The Future Sound Of London

Dead Cities (Virgin)

This is obviously an amazing record to start off my Random Vinyl of the Week adventure, as I dig through my dusty archives. Released in 1996, Dead Cities was Garry Cobain and Brian Dougans’ fourth full length album as The Future Sound of London. Dead Cities was that very last record and then there was a torturing silence for six years. Even when the duo returned in 2002 with The Isness, it was … not the same… How can one describe the layered dark samples with memorable vocal lines that are implanted in my brain? “I have killed a man. A man who looked like me.” The album is an absolute classic, and its complex ambient and cinematic fragments continue to offer new insight into the minds of FSOL.

Dead Cities was not received with as much success as my absolute favorite, earlier 1994 release Lifeforms [the latter climbed to 6 position on the UK Album Charts, while Dead Cities got up to 22]. The music of Dead Cities features more sampled beats carefully blending in big-beat and bringing trip-hop into the mix. We Have Explosive (which also came out as a single) features several samples from Run DMC‘s album Tougher Than Leather. The rest of the sounds [all very dear and familiar to my mind at this point] all convey the atmosphere of urban decay. An album from the future that rusted in the past. Like a empty feeling after watching a rerun of Blade Runner [and the sample off Mary Hopkin‘s vocals from the movie’s soundtrack], the eerie nostalgia of revisiting a dirty old friend crackles in the hindsight. Oh, and how’s this for a shocker for you. On one of the tracks guess who’s playing piano? I’ll give you a hint. The title of the track is Max and the pianist’s last name is Richter. In addition to restructured MIDI files, Max Richter has also contributed  other recordings and “environments”.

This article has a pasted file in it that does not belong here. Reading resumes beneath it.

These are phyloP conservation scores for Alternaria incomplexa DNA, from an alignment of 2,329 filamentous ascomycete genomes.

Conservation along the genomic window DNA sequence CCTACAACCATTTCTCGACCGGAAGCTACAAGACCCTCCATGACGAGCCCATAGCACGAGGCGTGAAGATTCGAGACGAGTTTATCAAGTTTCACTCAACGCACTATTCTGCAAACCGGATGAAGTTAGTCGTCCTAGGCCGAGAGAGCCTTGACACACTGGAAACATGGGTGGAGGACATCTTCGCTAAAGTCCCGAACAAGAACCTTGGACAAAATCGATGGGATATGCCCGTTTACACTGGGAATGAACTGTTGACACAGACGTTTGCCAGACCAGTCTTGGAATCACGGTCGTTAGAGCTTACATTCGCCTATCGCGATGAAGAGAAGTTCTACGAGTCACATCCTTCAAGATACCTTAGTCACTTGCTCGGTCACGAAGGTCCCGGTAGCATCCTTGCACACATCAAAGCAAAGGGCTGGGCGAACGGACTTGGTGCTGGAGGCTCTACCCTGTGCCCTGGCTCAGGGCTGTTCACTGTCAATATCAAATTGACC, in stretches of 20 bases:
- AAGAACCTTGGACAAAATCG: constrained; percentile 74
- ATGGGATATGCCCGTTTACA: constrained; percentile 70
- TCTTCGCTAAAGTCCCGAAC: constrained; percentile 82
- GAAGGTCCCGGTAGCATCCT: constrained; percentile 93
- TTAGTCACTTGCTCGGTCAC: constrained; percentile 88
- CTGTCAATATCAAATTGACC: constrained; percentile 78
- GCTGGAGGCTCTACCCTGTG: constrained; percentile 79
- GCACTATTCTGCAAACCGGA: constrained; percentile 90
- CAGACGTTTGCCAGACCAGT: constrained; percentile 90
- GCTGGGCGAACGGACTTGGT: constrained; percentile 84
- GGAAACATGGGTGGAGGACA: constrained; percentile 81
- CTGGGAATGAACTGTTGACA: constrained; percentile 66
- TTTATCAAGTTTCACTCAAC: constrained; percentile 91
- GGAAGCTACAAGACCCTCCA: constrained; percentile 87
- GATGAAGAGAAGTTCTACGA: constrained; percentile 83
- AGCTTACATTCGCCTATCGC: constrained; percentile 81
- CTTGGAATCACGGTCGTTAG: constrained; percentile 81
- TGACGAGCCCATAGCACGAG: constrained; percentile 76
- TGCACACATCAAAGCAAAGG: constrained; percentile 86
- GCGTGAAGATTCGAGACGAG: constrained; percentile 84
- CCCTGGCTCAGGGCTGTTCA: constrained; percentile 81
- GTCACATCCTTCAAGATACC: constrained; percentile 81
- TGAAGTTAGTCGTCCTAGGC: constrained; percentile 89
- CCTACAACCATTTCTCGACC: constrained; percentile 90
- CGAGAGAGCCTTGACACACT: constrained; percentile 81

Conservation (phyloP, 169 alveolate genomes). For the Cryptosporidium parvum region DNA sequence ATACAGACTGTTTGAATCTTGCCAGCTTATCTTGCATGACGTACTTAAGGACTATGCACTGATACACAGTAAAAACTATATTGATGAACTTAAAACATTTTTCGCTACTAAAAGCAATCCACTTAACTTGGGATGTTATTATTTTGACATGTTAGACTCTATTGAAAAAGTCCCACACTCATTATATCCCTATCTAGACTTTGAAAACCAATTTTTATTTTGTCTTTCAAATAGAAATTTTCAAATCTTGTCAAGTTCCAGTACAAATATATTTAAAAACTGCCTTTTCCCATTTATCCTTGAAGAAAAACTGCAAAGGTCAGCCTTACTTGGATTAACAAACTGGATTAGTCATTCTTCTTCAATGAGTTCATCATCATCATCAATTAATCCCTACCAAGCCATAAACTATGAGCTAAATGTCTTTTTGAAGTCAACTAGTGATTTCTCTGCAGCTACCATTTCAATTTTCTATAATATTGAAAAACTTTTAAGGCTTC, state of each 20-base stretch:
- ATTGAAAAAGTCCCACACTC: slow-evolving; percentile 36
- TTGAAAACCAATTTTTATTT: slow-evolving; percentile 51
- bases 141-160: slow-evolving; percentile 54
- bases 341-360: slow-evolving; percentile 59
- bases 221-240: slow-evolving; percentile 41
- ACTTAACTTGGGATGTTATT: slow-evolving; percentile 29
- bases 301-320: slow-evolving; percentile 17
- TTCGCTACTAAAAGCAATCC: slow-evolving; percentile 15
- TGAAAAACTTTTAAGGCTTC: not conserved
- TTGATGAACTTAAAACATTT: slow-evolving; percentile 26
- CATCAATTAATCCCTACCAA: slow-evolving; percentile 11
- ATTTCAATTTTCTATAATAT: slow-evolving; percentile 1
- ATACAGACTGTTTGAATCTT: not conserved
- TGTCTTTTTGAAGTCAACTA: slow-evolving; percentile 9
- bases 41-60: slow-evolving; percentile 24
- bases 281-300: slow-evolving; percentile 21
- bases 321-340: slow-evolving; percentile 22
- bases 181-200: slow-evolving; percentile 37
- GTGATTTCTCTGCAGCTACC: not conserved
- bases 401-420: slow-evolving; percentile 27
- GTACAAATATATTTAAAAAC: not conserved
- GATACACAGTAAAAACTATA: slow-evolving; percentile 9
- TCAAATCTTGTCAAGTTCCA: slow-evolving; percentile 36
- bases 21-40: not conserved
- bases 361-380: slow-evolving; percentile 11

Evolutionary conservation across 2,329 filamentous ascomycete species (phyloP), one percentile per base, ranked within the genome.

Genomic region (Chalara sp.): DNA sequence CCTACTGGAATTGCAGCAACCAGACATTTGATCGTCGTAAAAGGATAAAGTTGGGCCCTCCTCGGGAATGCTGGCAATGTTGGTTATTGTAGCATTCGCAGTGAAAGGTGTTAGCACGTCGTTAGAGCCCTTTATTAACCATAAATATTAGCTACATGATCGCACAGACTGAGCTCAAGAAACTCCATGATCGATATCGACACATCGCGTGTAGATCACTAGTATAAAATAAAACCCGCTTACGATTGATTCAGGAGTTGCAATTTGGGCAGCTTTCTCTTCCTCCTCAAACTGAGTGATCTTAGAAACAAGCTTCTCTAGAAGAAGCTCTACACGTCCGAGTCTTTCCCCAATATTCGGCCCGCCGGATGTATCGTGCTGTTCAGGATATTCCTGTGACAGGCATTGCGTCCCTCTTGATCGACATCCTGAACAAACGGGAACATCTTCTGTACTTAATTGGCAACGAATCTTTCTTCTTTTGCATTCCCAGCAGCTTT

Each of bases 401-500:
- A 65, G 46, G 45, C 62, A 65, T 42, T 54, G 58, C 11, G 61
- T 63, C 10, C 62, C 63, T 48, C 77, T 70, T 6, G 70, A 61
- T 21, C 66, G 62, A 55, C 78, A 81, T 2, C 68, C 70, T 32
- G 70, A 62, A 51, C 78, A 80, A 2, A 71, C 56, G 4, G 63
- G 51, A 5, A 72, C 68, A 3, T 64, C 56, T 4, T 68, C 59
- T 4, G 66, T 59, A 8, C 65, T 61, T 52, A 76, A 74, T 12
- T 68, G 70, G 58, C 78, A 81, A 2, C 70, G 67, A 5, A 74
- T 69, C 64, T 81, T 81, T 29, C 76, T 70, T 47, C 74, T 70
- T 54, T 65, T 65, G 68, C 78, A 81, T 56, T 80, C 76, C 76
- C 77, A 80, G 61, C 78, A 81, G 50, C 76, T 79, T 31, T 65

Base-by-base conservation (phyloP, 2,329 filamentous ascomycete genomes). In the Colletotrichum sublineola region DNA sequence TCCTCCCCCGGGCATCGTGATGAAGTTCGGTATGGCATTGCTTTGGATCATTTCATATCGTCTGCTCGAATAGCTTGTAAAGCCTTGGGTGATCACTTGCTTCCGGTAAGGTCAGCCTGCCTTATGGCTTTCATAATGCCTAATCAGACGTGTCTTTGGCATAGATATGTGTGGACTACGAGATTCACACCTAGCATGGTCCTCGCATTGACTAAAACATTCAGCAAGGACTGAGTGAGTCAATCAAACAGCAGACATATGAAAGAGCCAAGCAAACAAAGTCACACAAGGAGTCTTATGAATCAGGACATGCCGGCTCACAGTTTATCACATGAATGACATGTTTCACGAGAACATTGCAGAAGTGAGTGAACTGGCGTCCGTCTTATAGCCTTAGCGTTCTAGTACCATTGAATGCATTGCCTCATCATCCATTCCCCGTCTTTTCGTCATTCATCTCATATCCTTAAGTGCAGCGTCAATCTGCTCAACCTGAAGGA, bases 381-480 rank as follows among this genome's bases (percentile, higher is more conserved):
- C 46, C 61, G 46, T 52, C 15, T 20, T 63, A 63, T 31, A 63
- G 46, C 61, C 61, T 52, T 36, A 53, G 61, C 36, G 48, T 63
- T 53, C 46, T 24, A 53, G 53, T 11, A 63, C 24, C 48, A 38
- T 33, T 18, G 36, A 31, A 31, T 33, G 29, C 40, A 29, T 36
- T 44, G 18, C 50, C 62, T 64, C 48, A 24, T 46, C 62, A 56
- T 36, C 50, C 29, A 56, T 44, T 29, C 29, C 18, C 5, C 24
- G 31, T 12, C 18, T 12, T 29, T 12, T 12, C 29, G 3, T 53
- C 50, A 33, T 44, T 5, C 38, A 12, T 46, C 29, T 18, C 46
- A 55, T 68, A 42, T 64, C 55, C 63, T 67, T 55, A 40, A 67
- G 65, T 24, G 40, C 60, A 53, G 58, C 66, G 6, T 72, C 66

The album cover (and the two inserts that house the double vinyl) feature 3D graphics and digitally processed photography by Buggy G. Riphead. This is one of the albums to hold in your hands and marvel at its grandiose and epic stand in time. Since 2007, FSOL has opened up their vault and released a collection of forgotten tracks from their library, titled From The Archives (it is now up to its 5th volume). I hope I have excited you enough to revisit Dead Cities through my first adventure of Random Vinyl of the Week. I know that I have worked myself up enough to seek out the limited box set release [complete with a booklet!!!], and am now waiting for it to arrive in the mail!